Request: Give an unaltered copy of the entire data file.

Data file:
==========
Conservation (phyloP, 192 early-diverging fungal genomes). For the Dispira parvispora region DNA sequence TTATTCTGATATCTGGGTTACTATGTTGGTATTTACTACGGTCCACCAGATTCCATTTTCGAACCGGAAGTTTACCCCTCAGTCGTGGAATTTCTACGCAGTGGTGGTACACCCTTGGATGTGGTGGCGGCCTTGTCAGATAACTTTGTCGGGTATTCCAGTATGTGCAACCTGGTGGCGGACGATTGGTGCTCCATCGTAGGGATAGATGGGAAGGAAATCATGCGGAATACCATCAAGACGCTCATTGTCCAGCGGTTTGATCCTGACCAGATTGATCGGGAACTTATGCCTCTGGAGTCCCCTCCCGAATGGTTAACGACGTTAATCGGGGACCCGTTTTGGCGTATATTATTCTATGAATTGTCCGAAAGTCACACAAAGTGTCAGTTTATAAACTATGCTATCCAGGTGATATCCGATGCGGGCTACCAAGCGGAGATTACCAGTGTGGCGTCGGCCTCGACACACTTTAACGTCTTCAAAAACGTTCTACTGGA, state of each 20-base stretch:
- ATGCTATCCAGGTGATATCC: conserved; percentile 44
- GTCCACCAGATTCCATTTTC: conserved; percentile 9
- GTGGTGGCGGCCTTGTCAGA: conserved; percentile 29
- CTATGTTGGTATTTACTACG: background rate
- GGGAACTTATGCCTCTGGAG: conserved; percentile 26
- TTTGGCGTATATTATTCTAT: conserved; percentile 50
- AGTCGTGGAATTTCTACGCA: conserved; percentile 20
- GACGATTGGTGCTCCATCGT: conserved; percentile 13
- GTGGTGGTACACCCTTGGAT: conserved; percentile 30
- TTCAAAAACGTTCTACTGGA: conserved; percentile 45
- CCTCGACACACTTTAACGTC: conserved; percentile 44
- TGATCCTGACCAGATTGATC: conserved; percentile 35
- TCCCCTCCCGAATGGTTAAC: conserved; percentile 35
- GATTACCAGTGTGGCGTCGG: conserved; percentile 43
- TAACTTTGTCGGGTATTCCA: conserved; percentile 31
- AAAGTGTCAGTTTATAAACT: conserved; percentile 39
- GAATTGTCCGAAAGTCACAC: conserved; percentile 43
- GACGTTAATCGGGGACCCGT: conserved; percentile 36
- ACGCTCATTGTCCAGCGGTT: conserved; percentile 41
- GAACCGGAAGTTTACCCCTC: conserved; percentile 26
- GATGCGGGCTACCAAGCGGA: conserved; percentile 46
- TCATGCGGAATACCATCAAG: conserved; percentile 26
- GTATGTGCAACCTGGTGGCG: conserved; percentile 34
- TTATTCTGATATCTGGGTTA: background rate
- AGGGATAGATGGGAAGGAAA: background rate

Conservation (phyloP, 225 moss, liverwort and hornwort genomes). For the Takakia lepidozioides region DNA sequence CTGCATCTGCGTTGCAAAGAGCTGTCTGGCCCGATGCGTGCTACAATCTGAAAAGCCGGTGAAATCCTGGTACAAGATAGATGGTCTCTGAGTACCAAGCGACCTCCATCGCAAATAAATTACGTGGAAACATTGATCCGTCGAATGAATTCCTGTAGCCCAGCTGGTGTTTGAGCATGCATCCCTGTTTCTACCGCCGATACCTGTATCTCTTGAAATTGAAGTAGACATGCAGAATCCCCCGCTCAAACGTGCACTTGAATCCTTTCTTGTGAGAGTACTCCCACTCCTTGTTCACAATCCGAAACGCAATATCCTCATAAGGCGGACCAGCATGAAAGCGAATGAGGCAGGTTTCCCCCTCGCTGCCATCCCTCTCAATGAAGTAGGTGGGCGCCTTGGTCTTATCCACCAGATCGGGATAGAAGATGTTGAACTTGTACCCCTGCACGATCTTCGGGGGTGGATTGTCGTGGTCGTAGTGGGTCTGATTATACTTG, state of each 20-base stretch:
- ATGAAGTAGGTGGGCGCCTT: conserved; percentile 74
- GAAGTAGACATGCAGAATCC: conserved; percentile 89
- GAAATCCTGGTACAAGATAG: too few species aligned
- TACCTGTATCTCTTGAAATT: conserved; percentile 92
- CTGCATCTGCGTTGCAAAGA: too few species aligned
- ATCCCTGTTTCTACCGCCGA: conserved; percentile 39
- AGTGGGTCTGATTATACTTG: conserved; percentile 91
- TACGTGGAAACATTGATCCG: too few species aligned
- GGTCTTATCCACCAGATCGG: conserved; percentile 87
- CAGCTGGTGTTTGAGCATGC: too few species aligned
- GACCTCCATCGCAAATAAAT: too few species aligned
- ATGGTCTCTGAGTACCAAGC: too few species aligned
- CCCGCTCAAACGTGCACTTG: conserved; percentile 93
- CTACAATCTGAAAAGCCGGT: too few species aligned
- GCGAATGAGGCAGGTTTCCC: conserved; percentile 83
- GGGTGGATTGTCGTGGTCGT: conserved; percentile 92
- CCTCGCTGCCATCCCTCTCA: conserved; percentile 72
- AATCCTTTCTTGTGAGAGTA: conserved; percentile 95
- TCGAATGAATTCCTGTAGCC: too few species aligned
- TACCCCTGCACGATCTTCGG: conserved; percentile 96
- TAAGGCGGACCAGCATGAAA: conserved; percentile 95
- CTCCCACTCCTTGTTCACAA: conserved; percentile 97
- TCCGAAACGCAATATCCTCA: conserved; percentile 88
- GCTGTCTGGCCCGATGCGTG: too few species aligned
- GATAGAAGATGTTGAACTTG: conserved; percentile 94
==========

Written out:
Conservation (phyloP, 192 early-diverging fungal genomes). For the Dispira parvispora region DNA sequence TTATTCTGATATCTGGGTTACTATGTTGGTATTTACTACGGTCCACCAGATTCCATTTTCGAACCGGAAGTTTACCCCTCAGTCGTGGAATTTCTACGCAGTGGTGGTACACCCTTGGATGTGGTGGCGGCCTTGTCAGATAACTTTGTCGGGTATTCCAGTATGTGCAACCTGGTGGCGGACGATTGGTGCTCCATCGTAGGGATAGATGGGAAGGAAATCATGCGGAATACCATCAAGACGCTCATTGTCCAGCGGTTTGATCCTGACCAGATTGATCGGGAACTTATGCCTCTGGAGTCCCCTCCCGAATGGTTAACGACGTTAATCGGGGACCCGTTTTGGCGTATATTATTCTATGAATTGTCCGAAAGTCACACAAAGTGTCAGTTTATAAACTATGCTATCCAGGTGATATCCGATGCGGGCTACCAAGCGGAGATTACCAGTGTGGCGTCGGCCTCGACACACTTTAACGTCTTCAAAAACGTTCTACTGGA, state of each 20-base stretch:
- ATGCTATCCAGGTGATATCC: conserved; percentile 44
- GTCCACCAGATTCCATTTTC: conserved; percentile 9
- GTGGTGGCGGCCTTGTCAGA: conserved; percentile 29
- CTATGTTGGTATTTACTACG: background rate
- GGGAACTTATGCCTCTGGAG: conserved; percentile 26
- TTTGGCGTATATTATTCTAT: conserved; percentile 50
- AGTCGTGGAATTTCTACGCA: conserved; percentile 20
- GACGATTGGTGCTCCATCGT: conserved; percentile 13
- GTGGTGGTACACCCTTGGAT: conserved; percentile 30
- TTCAAAAACGTTCTACTGGA: conserved; percentile 45
- CCTCGACACACTTTAACGTC: conserved; percentile 44
- TGATCCTGACCAGATTGATC: conserved; percentile 35
- TCCCCTCCCGAATGGTTAAC: conserved; percentile 35
- GATTACCAGTGTGGCGTCGG: conserved; percentile 43
- TAACTTTGTCGGGTATTCCA: conserved; percentile 31
- AAAGTGTCAGTTTATAAACT: conserved; percentile 39
- GAATTGTCCGAAAGTCACAC: conserved; percentile 43
- GACGTTAATCGGGGACCCGT: conserved; percentile 36
- ACGCTCATTGTCCAGCGGTT: conserved; percentile 41
- GAACCGGAAGTTTACCCCTC: conserved; percentile 26
- GATGCGGGCTACCAAGCGGA: conserved; percentile 46
- TCATGCGGAATACCATCAAG: conserved; percentile 26
- GTATGTGCAACCTGGTGGCG: conserved; percentile 34
- TTATTCTGATATCTGGGTTA: background rate
- AGGGATAGATGGGAAGGAAA: background rate

Conservation (phyloP, 225 moss, liverwort and hornwort genomes). For the Takakia lepidozioides region DNA sequence CTGCATCTGCGTTGCAAAGAGCTGTCTGGCCCGATGCGTGCTACAATCTGAAAAGCCGGTGAAATCCTGGTACAAGATAGATGGTCTCTGAGTACCAAGCGACCTCCATCGCAAATAAATTACGTGGAAACATTGATCCGTCGAATGAATTCCTGTAGCCCAGCTGGTGTTTGAGCATGCATCCCTGTTTCTACCGCCGATACCTGTATCTCTTGAAATTGAAGTAGACATGCAGAATCCCCCGCTCAAACGTGCACTTGAATCCTTTCTTGTGAGAGTACTCCCACTCCTTGTTCACAATCCGAAACGCAATATCCTCATAAGGCGGACCAGCATGAAAGCGAATGAGGCAGGTTTCCCCCTCGCTGCCATCCCTCTCAATGAAGTAGGTGGGCGCCTTGGTCTTATCCACCAGATCGGGATAGAAGATGTTGAACTTGTACCCCTGCACGATCTTCGGGGGTGGATTGTCGTGGTCGTAGTGGGTCTGATTATACTTG, state of each 20-base stretch:
- ATGAAGTAGGTGGGCGCCTT: conserved; percentile 74
- GAAGTAGACATGCAGAATCC: conserved; percentile 89
- GAAATCCTGGTACAAGATAG: too few species aligned
- TACCTGTATCTCTTGAAATT: conserved; percentile 92
- CTGCATCTGCGTTGCAAAGA: too few species aligned
- ATCCCTGTTTCTACCGCCGA: conserved; percentile 39
- AGTGGGTCTGATTATACTTG: conserved; percentile 91
- TACGTGGAAACATTGATCCG: too few species aligned
- GGTCTTATCCACCAGATCGG: conserved; percentile 87
- CAGCTGGTGTTTGAGCATGC: too few species aligned
- GACCTCCATCGCAAATAAAT: too few species aligned
- ATGGTCTCTGAGTACCAAGC: too few species aligned
- CCCGCTCAAACGTGCACTTG: conserved; percentile 93
- CTACAATCTGAAAAGCCGGT: too few species aligned
- GCGAATGAGGCAGGTTTCCC: conserved; percentile 83
- GGGTGGATTGTCGTGGTCGT: conserved; percentile 92
- CCTCGCTGCCATCCCTCTCA: conserved; percentile 72
- AATCCTTTCTTGTGAGAGTA: conserved; percentile 95
- TCGAATGAATTCCTGTAGCC: too few species aligned
- TACCCCTGCACGATCTTCGG: conserved; percentile 96
- TAAGGCGGACCAGCATGAAA: conserved; percentile 95
- CTCCCACTCCTTGTTCACAA: conserved; percentile 97
- TCCGAAACGCAATATCCTCA: conserved; percentile 88
- GCTGTCTGGCCCGATGCGTG: too few species aligned
- GATAGAAGATGTTGAACTTG: conserved; percentile 94